The Washington diocese and the law firm it sued for malpractice over the handling of a $48 million sex abuse settlement and bankruptcy plan have settled out of court.
Just a few weeks before starting the legal malpractice trial, the Spokane, Wash., diocese and the diocese's former legal counsel, the Spokane-based Paine Hamblen law firm, agreed to a settlement, according to a joint press release published Friday. The lawsuit brought by the diocese stems from the diocese's 2007 bankruptcy because of priest sexual abuse claims.
The diocese released a brief statement:
Updated: The archdiocese described the bankruptcy as "the fairest way" to resolve existing and future claims of sexual abuse; Archbishop John Nienstedt restates he is not resigning.
Fr. Charles Engelhardt, 67, died Nov. 15 in prison two years into a six-to-12-year sentence.
An Indian priest faces an obscenity charge after asking a teenage boy to help him delete images of child pornography from his cellphone.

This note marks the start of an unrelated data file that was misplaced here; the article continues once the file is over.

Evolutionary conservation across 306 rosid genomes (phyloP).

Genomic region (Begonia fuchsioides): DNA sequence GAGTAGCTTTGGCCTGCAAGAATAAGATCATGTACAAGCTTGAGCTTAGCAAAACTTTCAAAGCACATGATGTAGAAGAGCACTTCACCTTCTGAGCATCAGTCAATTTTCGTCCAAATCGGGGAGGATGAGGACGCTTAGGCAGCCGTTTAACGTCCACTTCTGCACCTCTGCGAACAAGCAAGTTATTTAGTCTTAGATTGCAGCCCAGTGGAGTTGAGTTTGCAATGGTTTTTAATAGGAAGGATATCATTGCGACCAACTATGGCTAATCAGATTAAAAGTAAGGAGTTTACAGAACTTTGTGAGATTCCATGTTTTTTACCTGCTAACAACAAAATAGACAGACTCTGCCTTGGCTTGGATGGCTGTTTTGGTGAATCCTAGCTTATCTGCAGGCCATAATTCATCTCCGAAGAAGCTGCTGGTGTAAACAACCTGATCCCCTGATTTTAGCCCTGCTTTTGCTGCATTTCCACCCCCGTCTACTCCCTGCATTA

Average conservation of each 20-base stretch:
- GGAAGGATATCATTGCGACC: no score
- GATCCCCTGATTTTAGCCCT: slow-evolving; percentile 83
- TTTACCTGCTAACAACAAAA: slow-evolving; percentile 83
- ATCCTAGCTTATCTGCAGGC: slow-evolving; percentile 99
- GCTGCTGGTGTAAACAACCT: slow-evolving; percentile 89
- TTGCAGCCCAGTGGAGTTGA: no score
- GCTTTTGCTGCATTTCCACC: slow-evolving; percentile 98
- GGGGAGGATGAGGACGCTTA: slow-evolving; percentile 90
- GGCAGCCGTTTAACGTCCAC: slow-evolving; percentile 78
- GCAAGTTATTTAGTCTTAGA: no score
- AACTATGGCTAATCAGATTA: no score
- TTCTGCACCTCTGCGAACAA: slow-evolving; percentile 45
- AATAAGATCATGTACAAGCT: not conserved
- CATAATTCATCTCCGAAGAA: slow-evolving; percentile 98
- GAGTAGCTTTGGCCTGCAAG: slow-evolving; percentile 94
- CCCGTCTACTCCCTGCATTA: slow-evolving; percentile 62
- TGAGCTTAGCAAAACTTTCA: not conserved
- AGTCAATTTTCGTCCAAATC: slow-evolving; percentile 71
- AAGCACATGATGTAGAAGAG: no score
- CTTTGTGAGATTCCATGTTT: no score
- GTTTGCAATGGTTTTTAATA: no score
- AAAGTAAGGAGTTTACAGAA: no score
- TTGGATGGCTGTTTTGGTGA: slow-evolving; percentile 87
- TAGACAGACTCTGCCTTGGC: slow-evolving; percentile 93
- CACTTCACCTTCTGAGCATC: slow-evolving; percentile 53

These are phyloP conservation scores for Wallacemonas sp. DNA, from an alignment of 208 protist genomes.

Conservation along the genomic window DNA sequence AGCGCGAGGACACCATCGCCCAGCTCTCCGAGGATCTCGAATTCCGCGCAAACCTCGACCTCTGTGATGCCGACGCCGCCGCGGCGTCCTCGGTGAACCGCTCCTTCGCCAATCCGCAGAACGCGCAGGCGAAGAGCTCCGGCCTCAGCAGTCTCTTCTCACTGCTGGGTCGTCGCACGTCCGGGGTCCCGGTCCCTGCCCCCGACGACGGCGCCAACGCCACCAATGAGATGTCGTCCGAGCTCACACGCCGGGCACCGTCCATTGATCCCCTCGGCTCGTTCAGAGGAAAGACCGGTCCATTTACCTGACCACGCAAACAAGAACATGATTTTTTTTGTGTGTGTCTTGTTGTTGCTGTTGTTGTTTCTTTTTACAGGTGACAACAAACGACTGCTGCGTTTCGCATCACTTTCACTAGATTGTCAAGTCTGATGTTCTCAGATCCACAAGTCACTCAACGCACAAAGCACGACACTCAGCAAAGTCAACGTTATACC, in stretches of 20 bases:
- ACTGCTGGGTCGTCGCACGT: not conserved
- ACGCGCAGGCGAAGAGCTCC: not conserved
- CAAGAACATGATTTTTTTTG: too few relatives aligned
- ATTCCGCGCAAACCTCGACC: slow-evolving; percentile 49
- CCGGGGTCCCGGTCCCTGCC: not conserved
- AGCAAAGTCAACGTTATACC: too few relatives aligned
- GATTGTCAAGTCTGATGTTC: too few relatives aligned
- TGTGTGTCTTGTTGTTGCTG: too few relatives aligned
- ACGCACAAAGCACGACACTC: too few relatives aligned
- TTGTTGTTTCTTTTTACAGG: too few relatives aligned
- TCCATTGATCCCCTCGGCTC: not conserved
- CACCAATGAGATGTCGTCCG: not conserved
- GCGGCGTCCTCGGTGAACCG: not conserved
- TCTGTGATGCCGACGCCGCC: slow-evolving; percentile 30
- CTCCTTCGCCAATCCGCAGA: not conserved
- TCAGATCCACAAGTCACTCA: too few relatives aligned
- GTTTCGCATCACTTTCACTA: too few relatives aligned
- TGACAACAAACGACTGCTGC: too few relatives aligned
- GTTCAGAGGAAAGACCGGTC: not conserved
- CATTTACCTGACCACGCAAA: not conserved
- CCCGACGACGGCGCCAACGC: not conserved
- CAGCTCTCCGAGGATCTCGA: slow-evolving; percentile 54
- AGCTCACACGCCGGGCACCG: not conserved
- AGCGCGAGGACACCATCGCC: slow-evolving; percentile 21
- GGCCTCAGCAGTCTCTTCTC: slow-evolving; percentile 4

One of the claimants in the bankruptcy described the proposed settlement as "a Christmas gift for lawyers" and said it likely would not be approved by the committee of creditors.
"Questionable financial activities" have put the Order of Friars Minor's financial stability at "grave risk," the order's minister general says.
Young Voices: I sometimes wonder if Mary had a choice. "Let it be done to me according to your will" doesn't exactly sound like a full "yes" to me.
Commentary: Without attitudinal and structural changes among not the women investigated but those who initiated the investigation, this mistake and others like it will be repeated.
Peter Saunders, an English survivor of clerical abuse, had called on Pope Francis in July to hand over information about abusive priests to state authorities.